CPT prices debut GDR as Chi Mei pre-markets

Taiwan''s TFT-LCD producers continue to take advantage of favourable markets, with CPT raising $200 million and Chi Mei pre-marketing a $500 million offering.

Chunghwa Picture Tubes (CPT) took an opportunistic view of market sentiment yesterday (Thursday) with the accelerated launch and pricing of a debut GDR via global co-ordinator Citigroup and joint bookrunner ABN AMRO.

A constant fixture on the fundraising circuit through good markets and bad, Taiwan's TFT-LCD producers are currently raising funds to complete their 5G capex plans and in some cases start financing the 6G and 7G plants that will manufacture panels for flat screen TVs. Right behind CPT, Chi Mei, Hannstar and CPT (for a third time this year) are all lining up new deals. Chi Mei, for example, is currently pre-marketing a $500 million debut GDR via JPMorgan, while Hannstar has just received regulatory approval for a $200 million convertible and CPT is preparing a $250 million credit-enhanced convertible via ABN and Chinatrust.

Timing of CPT's GDR was particularly fortuitous as it came on a day when the TWSE rose 2% and turnover went up 40%, as local and foreign investors marked the first day of the fourth quarter with an influx of fresh funds. After keeping books open for four hours, the leads recorded a 3.5 times oversubscription rate on a 5% to 10% discount range and 2.7 times at the final issue price.

The company sold eight million new shares and 9.6 million old shares at an issue price of $11.33 per GDS unit. This represented a 6.7% discount to the stock's NT$16.40 close in Taiwan. There is a ratio of 25 shares per GDS unit.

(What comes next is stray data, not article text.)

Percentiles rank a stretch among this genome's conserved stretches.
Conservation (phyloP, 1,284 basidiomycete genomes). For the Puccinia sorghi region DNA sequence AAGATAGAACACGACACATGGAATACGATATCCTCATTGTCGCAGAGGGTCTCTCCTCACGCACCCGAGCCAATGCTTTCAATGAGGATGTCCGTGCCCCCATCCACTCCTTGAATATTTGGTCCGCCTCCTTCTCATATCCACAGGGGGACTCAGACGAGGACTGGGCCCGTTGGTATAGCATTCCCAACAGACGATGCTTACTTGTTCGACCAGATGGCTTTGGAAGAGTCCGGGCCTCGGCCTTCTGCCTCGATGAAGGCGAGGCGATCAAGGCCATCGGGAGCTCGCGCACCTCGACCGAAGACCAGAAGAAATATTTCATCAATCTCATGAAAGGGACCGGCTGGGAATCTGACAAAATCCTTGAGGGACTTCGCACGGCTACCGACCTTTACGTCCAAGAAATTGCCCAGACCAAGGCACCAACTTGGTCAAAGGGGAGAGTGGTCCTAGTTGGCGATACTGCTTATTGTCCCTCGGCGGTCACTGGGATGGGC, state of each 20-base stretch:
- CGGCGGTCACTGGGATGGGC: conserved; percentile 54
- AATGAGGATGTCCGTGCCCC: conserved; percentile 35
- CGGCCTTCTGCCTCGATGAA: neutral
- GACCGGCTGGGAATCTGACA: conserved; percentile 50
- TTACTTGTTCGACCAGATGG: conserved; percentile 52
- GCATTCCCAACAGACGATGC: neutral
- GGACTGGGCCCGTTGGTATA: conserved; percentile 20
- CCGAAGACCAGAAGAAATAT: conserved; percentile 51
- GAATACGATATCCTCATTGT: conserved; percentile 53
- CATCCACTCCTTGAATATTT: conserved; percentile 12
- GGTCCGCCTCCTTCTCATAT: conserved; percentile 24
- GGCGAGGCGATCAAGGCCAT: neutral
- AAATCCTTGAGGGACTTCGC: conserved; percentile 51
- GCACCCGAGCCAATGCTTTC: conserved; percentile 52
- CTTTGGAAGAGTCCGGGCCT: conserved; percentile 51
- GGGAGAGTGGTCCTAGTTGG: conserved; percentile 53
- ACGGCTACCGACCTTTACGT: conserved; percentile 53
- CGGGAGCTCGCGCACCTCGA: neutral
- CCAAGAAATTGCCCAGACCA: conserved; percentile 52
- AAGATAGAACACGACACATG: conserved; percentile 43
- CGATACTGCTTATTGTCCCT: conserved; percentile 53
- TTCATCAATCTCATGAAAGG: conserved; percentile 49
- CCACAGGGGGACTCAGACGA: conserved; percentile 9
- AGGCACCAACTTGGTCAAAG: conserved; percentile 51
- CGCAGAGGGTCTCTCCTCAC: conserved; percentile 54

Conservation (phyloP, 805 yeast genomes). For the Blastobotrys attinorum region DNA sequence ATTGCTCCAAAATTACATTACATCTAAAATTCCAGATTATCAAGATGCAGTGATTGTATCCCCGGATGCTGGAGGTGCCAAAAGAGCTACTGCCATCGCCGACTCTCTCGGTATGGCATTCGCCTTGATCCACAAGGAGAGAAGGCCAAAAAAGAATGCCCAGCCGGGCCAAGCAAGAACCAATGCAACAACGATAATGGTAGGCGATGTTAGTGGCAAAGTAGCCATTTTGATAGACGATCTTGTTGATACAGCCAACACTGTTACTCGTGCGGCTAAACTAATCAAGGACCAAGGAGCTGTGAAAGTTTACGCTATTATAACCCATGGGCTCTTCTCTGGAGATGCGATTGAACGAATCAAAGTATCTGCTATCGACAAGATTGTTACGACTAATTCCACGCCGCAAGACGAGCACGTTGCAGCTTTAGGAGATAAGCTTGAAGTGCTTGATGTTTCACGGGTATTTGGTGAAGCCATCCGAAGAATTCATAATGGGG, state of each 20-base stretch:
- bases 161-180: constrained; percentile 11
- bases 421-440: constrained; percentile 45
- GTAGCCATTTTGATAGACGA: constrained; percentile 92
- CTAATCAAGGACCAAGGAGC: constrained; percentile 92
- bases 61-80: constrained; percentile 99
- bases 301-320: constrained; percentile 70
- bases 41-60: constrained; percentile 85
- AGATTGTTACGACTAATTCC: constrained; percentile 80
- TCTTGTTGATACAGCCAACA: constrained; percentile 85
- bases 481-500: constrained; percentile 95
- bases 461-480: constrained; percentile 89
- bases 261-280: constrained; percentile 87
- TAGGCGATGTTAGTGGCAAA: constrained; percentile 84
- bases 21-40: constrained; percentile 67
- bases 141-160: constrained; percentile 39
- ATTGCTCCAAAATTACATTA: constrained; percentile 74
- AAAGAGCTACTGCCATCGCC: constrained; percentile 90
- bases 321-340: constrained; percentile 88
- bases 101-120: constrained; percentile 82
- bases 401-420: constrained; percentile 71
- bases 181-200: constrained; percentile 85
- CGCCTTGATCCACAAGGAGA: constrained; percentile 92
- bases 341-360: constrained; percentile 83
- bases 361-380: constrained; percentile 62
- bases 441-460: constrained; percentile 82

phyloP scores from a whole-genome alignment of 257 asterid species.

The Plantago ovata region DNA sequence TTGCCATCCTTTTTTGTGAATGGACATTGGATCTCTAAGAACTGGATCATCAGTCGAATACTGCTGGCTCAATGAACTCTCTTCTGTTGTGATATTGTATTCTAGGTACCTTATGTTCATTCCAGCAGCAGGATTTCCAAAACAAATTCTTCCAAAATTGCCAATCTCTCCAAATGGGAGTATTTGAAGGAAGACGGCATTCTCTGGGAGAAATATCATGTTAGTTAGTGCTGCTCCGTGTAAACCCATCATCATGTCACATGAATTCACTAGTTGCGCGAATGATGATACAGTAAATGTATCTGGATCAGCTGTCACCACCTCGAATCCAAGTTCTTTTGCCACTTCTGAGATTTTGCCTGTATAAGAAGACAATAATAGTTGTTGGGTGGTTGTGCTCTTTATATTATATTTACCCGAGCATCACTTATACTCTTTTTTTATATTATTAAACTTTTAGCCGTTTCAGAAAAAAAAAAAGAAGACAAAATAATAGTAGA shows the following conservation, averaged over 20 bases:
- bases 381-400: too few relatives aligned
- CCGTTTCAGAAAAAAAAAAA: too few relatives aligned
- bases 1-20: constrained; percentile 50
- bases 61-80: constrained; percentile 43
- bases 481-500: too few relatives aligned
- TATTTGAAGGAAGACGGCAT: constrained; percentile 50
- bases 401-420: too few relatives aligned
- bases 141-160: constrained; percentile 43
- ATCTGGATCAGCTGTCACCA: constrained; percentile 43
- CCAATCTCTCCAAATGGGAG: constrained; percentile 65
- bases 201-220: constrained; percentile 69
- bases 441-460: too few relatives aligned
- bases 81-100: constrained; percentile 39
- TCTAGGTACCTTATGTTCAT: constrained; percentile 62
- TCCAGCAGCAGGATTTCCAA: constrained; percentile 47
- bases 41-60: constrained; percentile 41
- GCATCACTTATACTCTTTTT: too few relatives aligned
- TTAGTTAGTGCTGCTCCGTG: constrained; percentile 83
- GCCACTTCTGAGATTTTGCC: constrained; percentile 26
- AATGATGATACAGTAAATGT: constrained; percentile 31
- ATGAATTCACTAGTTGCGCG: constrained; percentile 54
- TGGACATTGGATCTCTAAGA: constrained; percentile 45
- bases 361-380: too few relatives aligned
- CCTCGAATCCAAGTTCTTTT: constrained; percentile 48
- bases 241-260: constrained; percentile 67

The selling shareholder was the Tatung group, one of the company's two major shareholders. As a result of the $200 million sale, Tatung's stake declines from 51.6% to 45.8%. There will be a 90-day lock-up.

About 75 accounts are said to have participated in the deal, with a distribution split, which saw 50% placed in Asia, 40% in Europe and 10% in the US.

At 6.7%, CPT has achieved the tightest discount for a Taiwanese GDR issue so far this year, beating rival manufacturer Quanta Display, which held the record for just five trading days after pricing a $269 million debut GDR via Lehman Brothers last week at an 8.08% discount

Both deals were driven by momentum players and despite the fact that CPT is up 137% year-to-date, it is still only just trading over its book value at 1.1 times 2003 book. The company had originally planned to do a convertible straight after a rights offering, which closed last week. However, given the longer time needed to process the CB, the company decided to take advantage of the strong market tone and leapfrog it with the GDR.

CPT is a company, which has never really been favoured by analysts, because it is smaller in scale and has legacy issues with its CRT (Cathode Ray Tube) operations. But it is a company, which may be about to surprise on the upside even if only for a few quarters.

In an interview with FinanceAsia last month, finance official James Wu explained the rationale for a funding strategy, which has broken away from the pack.